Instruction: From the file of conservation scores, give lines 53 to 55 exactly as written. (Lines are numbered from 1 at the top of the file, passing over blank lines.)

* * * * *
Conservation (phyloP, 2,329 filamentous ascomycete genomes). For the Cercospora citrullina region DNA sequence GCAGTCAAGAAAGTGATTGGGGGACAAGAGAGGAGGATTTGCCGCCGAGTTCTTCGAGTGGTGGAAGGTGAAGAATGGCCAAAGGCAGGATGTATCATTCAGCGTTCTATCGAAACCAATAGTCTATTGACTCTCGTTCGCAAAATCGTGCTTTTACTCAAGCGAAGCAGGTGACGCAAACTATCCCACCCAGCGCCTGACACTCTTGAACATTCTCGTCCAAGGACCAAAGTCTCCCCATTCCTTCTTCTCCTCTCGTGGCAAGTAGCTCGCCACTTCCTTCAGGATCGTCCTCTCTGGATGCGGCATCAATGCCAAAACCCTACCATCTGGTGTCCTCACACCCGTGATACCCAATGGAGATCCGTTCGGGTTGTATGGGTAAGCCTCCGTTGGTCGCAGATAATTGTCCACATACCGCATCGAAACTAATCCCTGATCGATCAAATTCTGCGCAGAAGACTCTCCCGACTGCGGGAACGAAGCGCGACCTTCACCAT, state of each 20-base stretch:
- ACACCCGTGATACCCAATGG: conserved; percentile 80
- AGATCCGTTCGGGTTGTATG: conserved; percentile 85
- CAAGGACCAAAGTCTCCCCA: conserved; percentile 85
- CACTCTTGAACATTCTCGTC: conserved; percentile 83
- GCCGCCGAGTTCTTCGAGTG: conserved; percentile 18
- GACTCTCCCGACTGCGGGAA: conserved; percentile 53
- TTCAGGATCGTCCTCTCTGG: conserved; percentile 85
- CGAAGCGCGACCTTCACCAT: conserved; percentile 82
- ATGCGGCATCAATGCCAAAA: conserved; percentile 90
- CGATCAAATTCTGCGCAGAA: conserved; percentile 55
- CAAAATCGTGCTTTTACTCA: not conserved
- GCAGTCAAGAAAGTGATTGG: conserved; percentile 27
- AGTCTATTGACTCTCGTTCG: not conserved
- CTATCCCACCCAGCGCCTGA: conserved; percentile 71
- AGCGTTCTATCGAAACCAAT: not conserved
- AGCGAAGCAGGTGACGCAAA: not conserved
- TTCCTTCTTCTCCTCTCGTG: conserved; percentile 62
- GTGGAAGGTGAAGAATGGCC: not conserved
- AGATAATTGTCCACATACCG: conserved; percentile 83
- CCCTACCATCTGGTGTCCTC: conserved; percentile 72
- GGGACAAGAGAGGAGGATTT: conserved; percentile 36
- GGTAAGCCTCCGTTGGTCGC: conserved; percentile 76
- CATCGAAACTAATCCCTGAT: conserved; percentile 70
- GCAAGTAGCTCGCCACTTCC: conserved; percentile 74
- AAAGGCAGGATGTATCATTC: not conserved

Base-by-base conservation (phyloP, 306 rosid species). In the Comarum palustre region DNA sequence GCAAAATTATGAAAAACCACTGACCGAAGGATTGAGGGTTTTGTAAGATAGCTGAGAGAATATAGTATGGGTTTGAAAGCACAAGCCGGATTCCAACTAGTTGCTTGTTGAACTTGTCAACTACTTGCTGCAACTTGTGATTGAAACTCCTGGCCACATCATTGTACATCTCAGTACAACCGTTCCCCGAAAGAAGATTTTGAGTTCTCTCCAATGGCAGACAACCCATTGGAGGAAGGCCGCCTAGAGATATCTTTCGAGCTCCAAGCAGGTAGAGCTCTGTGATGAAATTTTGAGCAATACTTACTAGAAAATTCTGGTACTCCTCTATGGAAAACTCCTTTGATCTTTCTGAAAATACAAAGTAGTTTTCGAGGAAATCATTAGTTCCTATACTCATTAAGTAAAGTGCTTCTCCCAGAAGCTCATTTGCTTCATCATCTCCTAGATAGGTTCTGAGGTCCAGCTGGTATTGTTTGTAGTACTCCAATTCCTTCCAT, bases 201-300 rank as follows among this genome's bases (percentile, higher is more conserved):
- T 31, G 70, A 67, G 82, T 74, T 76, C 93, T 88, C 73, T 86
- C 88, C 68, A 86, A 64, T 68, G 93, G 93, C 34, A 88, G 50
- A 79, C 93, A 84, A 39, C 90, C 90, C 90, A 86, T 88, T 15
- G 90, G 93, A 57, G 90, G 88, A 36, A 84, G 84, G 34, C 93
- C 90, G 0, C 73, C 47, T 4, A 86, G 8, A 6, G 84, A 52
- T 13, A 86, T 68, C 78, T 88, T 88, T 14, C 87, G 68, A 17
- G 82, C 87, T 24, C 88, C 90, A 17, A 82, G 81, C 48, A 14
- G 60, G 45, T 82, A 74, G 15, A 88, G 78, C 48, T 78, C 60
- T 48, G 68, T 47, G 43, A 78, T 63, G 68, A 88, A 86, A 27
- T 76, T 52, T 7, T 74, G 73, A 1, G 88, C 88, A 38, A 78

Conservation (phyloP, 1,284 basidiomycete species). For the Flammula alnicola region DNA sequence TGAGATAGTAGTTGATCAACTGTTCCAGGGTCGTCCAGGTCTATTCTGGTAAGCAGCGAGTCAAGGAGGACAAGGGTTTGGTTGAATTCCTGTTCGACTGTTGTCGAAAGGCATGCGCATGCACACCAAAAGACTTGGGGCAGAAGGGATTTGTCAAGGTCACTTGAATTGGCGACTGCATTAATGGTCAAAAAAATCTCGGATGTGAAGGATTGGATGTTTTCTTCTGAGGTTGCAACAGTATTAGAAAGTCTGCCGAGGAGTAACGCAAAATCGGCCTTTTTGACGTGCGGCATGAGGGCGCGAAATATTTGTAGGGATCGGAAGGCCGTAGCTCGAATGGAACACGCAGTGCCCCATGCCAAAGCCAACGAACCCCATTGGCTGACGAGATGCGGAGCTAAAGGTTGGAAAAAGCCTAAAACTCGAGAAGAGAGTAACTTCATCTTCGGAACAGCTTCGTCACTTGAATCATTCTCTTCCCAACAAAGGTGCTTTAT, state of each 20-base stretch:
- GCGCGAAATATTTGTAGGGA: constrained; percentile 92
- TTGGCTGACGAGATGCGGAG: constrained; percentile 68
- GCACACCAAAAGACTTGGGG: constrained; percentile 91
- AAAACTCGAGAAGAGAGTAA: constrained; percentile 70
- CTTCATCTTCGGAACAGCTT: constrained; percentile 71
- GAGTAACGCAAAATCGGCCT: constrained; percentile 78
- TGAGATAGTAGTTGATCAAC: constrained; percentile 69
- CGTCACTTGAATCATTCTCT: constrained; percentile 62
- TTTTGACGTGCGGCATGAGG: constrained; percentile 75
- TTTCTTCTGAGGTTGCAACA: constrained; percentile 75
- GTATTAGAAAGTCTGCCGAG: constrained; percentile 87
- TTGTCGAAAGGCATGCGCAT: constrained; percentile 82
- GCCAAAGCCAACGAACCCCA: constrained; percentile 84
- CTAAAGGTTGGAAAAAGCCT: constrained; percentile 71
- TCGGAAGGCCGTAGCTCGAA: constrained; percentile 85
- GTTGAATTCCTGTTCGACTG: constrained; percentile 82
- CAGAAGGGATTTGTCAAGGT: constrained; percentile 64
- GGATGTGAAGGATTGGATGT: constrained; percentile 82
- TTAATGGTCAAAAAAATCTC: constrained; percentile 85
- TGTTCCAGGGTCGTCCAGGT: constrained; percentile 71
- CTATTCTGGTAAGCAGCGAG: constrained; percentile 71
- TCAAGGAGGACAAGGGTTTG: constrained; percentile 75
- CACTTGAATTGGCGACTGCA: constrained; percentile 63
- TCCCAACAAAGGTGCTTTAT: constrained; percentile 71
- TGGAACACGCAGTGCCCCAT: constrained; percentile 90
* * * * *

- TCGGAAGGCCGTAGCTCGAA: constrained; percentile 85
- GTTGAATTCCTGTTCGACTG: constrained; percentile 82
- CAGAAGGGATTTGTCAAGGT: constrained; percentile 64